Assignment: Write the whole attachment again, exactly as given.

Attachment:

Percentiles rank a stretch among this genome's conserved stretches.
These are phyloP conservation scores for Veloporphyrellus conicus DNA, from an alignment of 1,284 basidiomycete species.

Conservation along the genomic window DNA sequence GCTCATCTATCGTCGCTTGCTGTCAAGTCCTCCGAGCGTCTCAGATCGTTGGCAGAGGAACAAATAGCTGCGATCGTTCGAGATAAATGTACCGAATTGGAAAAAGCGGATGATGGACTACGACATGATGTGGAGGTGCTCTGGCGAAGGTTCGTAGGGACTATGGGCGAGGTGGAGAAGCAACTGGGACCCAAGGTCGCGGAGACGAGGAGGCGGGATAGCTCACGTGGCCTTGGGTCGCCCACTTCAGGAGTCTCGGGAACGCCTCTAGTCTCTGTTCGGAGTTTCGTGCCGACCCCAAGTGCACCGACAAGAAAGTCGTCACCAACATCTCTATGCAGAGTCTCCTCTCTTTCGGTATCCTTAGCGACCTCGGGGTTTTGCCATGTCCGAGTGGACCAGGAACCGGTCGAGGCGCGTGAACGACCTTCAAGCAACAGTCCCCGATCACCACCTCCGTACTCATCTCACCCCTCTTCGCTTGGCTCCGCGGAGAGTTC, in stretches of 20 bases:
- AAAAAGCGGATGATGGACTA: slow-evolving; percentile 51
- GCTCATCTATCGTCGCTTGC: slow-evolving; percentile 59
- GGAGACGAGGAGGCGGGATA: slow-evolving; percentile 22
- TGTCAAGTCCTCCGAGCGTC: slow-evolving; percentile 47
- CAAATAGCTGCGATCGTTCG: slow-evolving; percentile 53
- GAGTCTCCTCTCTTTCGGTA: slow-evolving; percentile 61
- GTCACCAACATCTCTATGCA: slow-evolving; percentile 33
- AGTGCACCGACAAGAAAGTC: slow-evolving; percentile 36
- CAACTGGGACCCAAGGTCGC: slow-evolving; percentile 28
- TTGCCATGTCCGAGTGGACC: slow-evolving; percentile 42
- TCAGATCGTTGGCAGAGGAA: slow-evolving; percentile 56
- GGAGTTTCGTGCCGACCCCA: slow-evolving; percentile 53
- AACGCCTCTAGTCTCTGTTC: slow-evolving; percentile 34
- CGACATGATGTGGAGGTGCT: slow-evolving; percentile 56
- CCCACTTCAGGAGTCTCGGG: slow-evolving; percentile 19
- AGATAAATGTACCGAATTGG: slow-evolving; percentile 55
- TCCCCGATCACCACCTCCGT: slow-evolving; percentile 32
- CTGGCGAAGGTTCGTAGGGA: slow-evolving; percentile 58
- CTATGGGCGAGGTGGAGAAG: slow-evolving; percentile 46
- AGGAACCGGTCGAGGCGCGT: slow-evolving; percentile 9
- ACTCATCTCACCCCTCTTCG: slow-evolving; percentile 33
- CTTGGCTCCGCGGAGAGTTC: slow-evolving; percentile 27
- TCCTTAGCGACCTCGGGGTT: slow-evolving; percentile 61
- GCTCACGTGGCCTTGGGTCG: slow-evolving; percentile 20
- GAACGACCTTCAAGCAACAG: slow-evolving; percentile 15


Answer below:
Percentiles rank a stretch among this genome's conserved stretches.
These are phyloP conservation scores for Veloporphyrellus conicus DNA, from an alignment of 1,284 basidiomycete species.

Conservation along the genomic window DNA sequence GCTCATCTATCGTCGCTTGCTGTCAAGTCCTCCGAGCGTCTCAGATCGTTGGCAGAGGAACAAATAGCTGCGATCGTTCGAGATAAATGTACCGAATTGGAAAAAGCGGATGATGGACTACGACATGATGTGGAGGTGCTCTGGCGAAGGTTCGTAGGGACTATGGGCGAGGTGGAGAAGCAACTGGGACCCAAGGTCGCGGAGACGAGGAGGCGGGATAGCTCACGTGGCCTTGGGTCGCCCACTTCAGGAGTCTCGGGAACGCCTCTAGTCTCTGTTCGGAGTTTCGTGCCGACCCCAAGTGCACCGACAAGAAAGTCGTCACCAACATCTCTATGCAGAGTCTCCTCTCTTTCGGTATCCTTAGCGACCTCGGGGTTTTGCCATGTCCGAGTGGACCAGGAACCGGTCGAGGCGCGTGAACGACCTTCAAGCAACAGTCCCCGATCACCACCTCCGTACTCATCTCACCCCTCTTCGCTTGGCTCCGCGGAGAGTTC, in stretches of 20 bases:
- AAAAAGCGGATGATGGACTA: slow-evolving; percentile 51
- GCTCATCTATCGTCGCTTGC: slow-evolving; percentile 59
- GGAGACGAGGAGGCGGGATA: slow-evolving; percentile 22
- TGTCAAGTCCTCCGAGCGTC: slow-evolving; percentile 47
- CAAATAGCTGCGATCGTTCG: slow-evolving; percentile 53
- GAGTCTCCTCTCTTTCGGTA: slow-evolving; percentile 61
- GTCACCAACATCTCTATGCA: slow-evolving; percentile 33
- AGTGCACCGACAAGAAAGTC: slow-evolving; percentile 36
- CAACTGGGACCCAAGGTCGC: slow-evolving; percentile 28
- TTGCCATGTCCGAGTGGACC: slow-evolving; percentile 42
- TCAGATCGTTGGCAGAGGAA: slow-evolving; percentile 56
- GGAGTTTCGTGCCGACCCCA: slow-evolving; percentile 53
- AACGCCTCTAGTCTCTGTTC: slow-evolving; percentile 34
- CGACATGATGTGGAGGTGCT: slow-evolving; percentile 56
- CCCACTTCAGGAGTCTCGGG: slow-evolving; percentile 19
- AGATAAATGTACCGAATTGG: slow-evolving; percentile 55
- TCCCCGATCACCACCTCCGT: slow-evolving; percentile 32
- CTGGCGAAGGTTCGTAGGGA: slow-evolving; percentile 58
- CTATGGGCGAGGTGGAGAAG: slow-evolving; percentile 46
- AGGAACCGGTCGAGGCGCGT: slow-evolving; percentile 9
- ACTCATCTCACCCCTCTTCG: slow-evolving; percentile 33
- CTTGGCTCCGCGGAGAGTTC: slow-evolving; percentile 27
- TCCTTAGCGACCTCGGGGTT: slow-evolving; percentile 61
- GCTCACGTGGCCTTGGGTCG: slow-evolving; percentile 20
- GAACGACCTTCAAGCAACAG: slow-evolving; percentile 15